Fun with Flights in Africa

I have no idea what it was between me and planes when I was in Africa (okay… maybe I have an inkling… and you might get that same inkling after some further reading), but I could just not seem to make anything work as planned in this department… classic cases of my impeccable timing working in reverse on multiple fronts (it’s bound to happen now and again).  For general information, you all should know that there are two particular items when booking flights in Africa to be aware of… First Rule:  It is always cheaper to buy tickets in the airline ticket office than to buy them online.  I have no idea why this is, but it was universal true… you’d save anywhere from 20% to 40% by buying tickets in person.  Second Rule:  The price of flights stays relatively the same no matter how close the departure time of the flight… so there’s really no incentive to buy tickets more than a day or two in advance unless you need to make sure you get on the plane (i.e. worried about the flight being sold out).  Okay… all set there.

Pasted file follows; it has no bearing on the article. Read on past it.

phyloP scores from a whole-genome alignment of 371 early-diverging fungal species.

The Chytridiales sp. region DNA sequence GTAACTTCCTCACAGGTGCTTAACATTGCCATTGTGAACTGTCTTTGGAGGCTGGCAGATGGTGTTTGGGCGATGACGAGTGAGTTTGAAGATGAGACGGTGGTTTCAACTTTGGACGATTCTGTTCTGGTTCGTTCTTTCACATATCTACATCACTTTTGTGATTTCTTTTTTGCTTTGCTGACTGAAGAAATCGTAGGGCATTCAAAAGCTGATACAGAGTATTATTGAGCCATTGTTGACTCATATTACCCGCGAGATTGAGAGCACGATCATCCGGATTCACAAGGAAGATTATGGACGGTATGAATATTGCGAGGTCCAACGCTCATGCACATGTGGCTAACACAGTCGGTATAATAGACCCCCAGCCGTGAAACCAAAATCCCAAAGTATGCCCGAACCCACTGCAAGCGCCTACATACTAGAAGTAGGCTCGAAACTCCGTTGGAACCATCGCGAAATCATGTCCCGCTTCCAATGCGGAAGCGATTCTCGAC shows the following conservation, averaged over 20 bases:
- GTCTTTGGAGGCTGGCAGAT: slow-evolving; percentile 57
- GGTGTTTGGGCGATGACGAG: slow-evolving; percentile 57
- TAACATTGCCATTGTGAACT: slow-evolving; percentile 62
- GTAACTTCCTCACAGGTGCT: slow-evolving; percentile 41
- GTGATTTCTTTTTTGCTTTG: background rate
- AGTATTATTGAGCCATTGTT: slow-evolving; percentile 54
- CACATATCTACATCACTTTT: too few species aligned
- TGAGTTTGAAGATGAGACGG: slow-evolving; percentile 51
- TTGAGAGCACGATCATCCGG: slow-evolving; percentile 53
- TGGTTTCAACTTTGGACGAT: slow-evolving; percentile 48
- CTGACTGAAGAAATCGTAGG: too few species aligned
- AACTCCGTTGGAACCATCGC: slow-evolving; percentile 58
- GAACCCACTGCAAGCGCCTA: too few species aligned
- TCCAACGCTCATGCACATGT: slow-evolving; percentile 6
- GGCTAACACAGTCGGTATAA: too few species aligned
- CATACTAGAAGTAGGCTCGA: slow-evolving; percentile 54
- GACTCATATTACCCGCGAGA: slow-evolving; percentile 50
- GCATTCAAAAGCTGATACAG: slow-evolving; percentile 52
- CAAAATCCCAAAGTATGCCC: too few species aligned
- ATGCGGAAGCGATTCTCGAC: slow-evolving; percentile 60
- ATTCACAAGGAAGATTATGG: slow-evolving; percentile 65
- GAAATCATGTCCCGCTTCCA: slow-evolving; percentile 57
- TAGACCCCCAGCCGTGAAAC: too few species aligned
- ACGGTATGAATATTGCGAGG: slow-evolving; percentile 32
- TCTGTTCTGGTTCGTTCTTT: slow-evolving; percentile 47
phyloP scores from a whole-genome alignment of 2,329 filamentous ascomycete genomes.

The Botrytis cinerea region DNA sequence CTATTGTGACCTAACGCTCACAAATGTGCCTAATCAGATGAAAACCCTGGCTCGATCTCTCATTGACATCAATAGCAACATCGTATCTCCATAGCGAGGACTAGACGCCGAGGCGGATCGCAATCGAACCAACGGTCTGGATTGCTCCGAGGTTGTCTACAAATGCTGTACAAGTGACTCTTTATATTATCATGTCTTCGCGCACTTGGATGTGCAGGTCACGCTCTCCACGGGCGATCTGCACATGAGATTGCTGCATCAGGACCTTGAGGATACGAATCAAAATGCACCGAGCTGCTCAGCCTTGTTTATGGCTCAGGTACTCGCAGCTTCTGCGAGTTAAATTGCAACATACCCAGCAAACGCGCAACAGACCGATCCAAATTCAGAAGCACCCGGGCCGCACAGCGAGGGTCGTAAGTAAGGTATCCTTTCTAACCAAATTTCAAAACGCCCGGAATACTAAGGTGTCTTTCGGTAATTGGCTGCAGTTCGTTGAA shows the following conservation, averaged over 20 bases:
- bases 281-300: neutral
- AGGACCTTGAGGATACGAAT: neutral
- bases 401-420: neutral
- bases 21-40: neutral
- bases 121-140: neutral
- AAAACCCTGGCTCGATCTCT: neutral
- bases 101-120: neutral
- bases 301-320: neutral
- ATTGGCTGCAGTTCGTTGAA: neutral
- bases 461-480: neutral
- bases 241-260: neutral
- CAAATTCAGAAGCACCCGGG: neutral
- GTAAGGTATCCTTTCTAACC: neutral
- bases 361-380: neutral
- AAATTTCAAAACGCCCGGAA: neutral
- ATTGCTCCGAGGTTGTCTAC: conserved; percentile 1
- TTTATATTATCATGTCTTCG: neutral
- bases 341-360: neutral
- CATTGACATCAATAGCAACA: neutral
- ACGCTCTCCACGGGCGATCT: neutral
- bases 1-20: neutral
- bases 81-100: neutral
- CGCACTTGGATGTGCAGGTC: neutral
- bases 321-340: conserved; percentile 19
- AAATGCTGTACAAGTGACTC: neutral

Zanzibar to Kilimanjaro